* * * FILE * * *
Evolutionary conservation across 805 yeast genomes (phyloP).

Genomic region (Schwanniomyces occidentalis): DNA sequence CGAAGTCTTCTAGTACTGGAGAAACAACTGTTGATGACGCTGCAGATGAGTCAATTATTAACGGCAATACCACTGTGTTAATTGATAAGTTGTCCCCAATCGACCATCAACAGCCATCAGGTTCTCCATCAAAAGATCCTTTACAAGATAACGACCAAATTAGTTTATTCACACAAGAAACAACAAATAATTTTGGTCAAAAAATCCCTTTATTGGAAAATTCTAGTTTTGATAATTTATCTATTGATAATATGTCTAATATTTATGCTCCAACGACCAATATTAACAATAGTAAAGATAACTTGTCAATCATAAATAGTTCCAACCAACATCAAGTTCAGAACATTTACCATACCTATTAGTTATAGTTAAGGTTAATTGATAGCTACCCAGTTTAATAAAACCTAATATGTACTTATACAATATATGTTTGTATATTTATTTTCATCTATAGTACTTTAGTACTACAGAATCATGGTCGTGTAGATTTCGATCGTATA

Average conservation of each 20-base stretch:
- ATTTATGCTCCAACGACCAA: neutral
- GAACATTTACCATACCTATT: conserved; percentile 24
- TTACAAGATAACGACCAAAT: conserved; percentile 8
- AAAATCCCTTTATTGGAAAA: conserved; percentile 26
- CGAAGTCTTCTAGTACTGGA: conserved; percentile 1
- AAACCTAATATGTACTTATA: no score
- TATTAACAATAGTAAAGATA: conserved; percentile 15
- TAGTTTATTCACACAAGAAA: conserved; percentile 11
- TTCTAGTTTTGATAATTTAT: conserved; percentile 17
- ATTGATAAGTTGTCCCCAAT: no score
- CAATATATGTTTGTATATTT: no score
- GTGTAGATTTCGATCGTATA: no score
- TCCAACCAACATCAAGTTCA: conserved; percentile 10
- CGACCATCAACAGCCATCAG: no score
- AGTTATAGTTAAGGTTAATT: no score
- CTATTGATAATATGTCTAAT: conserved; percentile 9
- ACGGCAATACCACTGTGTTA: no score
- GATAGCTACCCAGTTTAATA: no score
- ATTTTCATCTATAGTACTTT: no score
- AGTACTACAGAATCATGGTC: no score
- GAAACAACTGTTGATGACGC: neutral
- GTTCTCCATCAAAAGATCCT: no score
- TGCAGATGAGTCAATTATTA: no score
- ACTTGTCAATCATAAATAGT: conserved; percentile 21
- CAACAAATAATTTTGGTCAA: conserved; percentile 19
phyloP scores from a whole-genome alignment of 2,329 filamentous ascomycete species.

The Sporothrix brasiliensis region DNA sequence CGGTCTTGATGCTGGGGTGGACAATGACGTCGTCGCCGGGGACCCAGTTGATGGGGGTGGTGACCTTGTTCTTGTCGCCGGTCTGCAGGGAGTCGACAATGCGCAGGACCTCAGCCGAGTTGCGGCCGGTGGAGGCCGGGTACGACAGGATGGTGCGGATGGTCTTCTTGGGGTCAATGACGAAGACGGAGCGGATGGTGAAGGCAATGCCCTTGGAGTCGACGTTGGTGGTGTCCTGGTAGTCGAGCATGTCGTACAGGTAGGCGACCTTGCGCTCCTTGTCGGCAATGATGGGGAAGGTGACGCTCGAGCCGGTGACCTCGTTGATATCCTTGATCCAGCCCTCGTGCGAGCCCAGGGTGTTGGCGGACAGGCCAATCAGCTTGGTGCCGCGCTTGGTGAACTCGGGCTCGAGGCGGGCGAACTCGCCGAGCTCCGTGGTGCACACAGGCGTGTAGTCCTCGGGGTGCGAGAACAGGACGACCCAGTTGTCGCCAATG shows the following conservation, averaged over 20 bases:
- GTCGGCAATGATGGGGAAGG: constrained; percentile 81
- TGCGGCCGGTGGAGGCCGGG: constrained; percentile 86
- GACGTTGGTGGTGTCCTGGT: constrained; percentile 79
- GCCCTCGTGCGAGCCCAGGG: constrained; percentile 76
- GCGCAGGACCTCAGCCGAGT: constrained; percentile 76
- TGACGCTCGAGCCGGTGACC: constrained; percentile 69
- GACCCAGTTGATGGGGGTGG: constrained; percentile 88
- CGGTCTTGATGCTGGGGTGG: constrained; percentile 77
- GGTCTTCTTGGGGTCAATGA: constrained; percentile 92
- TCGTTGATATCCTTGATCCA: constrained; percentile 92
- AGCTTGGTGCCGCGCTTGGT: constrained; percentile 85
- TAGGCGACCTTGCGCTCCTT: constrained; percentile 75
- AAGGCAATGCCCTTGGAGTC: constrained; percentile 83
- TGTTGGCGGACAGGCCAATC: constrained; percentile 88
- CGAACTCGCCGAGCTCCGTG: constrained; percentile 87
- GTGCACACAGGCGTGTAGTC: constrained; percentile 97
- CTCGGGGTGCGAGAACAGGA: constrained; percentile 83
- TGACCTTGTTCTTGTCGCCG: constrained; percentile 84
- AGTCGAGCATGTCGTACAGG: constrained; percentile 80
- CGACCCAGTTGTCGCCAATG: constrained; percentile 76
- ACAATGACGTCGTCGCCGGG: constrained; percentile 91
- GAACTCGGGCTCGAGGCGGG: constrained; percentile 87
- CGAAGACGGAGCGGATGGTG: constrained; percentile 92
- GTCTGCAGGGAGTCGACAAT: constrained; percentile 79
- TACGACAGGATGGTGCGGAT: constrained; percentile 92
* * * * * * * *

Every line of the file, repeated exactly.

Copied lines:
Evolutionary conservation across 805 yeast genomes (phyloP).

Genomic region (Schwanniomyces occidentalis): DNA sequence CGAAGTCTTCTAGTACTGGAGAAACAACTGTTGATGACGCTGCAGATGAGTCAATTATTAACGGCAATACCACTGTGTTAATTGATAAGTTGTCCCCAATCGACCATCAACAGCCATCAGGTTCTCCATCAAAAGATCCTTTACAAGATAACGACCAAATTAGTTTATTCACACAAGAAACAACAAATAATTTTGGTCAAAAAATCCCTTTATTGGAAAATTCTAGTTTTGATAATTTATCTATTGATAATATGTCTAATATTTATGCTCCAACGACCAATATTAACAATAGTAAAGATAACTTGTCAATCATAAATAGTTCCAACCAACATCAAGTTCAGAACATTTACCATACCTATTAGTTATAGTTAAGGTTAATTGATAGCTACCCAGTTTAATAAAACCTAATATGTACTTATACAATATATGTTTGTATATTTATTTTCATCTATAGTACTTTAGTACTACAGAATCATGGTCGTGTAGATTTCGATCGTATA

Average conservation of each 20-base stretch:
- ATTTATGCTCCAACGACCAA: neutral
- GAACATTTACCATACCTATT: conserved; percentile 24
- TTACAAGATAACGACCAAAT: conserved; percentile 8
- AAAATCCCTTTATTGGAAAA: conserved; percentile 26
- CGAAGTCTTCTAGTACTGGA: conserved; percentile 1
- AAACCTAATATGTACTTATA: no score
- TATTAACAATAGTAAAGATA: conserved; percentile 15
- TAGTTTATTCACACAAGAAA: conserved; percentile 11
- TTCTAGTTTTGATAATTTAT: conserved; percentile 17
- ATTGATAAGTTGTCCCCAAT: no score
- CAATATATGTTTGTATATTT: no score
- GTGTAGATTTCGATCGTATA: no score
- TCCAACCAACATCAAGTTCA: conserved; percentile 10
- CGACCATCAACAGCCATCAG: no score
- AGTTATAGTTAAGGTTAATT: no score
- CTATTGATAATATGTCTAAT: conserved; percentile 9
- ACGGCAATACCACTGTGTTA: no score
- GATAGCTACCCAGTTTAATA: no score
- ATTTTCATCTATAGTACTTT: no score
- AGTACTACAGAATCATGGTC: no score
- GAAACAACTGTTGATGACGC: neutral
- GTTCTCCATCAAAAGATCCT: no score
- TGCAGATGAGTCAATTATTA: no score
- ACTTGTCAATCATAAATAGT: conserved; percentile 21
- CAACAAATAATTTTGGTCAA: conserved; percentile 19
phyloP scores from a whole-genome alignment of 2,329 filamentous ascomycete species.

The Sporothrix brasiliensis region DNA sequence CGGTCTTGATGCTGGGGTGGACAATGACGTCGTCGCCGGGGACCCAGTTGATGGGGGTGGTGACCTTGTTCTTGTCGCCGGTCTGCAGGGAGTCGACAATGCGCAGGACCTCAGCCGAGTTGCGGCCGGTGGAGGCCGGGTACGACAGGATGGTGCGGATGGTCTTCTTGGGGTCAATGACGAAGACGGAGCGGATGGTGAAGGCAATGCCCTTGGAGTCGACGTTGGTGGTGTCCTGGTAGTCGAGCATGTCGTACAGGTAGGCGACCTTGCGCTCCTTGTCGGCAATGATGGGGAAGGTGACGCTCGAGCCGGTGACCTCGTTGATATCCTTGATCCAGCCCTCGTGCGAGCCCAGGGTGTTGGCGGACAGGCCAATCAGCTTGGTGCCGCGCTTGGTGAACTCGGGCTCGAGGCGGGCGAACTCGCCGAGCTCCGTGGTGCACACAGGCGTGTAGTCCTCGGGGTGCGAGAACAGGACGACCCAGTTGTCGCCAATG shows the following conservation, averaged over 20 bases:
- GTCGGCAATGATGGGGAAGG: constrained; percentile 81
- TGCGGCCGGTGGAGGCCGGG: constrained; percentile 86
- GACGTTGGTGGTGTCCTGGT: constrained; percentile 79
- GCCCTCGTGCGAGCCCAGGG: constrained; percentile 76
- GCGCAGGACCTCAGCCGAGT: constrained; percentile 76
- TGACGCTCGAGCCGGTGACC: constrained; percentile 69
- GACCCAGTTGATGGGGGTGG: constrained; percentile 88
- CGGTCTTGATGCTGGGGTGG: constrained; percentile 77
- GGTCTTCTTGGGGTCAATGA: constrained; percentile 92
- TCGTTGATATCCTTGATCCA: constrained; percentile 92
- AGCTTGGTGCCGCGCTTGGT: constrained; percentile 85
- TAGGCGACCTTGCGCTCCTT: constrained; percentile 75
- AAGGCAATGCCCTTGGAGTC: constrained; percentile 83
- TGTTGGCGGACAGGCCAATC: constrained; percentile 88
- CGAACTCGCCGAGCTCCGTG: constrained; percentile 87
- GTGCACACAGGCGTGTAGTC: constrained; percentile 97
- CTCGGGGTGCGAGAACAGGA: constrained; percentile 83
- TGACCTTGTTCTTGTCGCCG: constrained; percentile 84
- AGTCGAGCATGTCGTACAGG: constrained; percentile 80
- CGACCCAGTTGTCGCCAATG: constrained; percentile 76
- ACAATGACGTCGTCGCCGGG: constrained; percentile 91
- GAACTCGGGCTCGAGGCGGG: constrained; percentile 87
- CGAAGACGGAGCGGATGGTG: constrained; percentile 92
- GTCTGCAGGGAGTCGACAAT: constrained; percentile 79
- TACGACAGGATGGTGCGGAT: constrained; percentile 92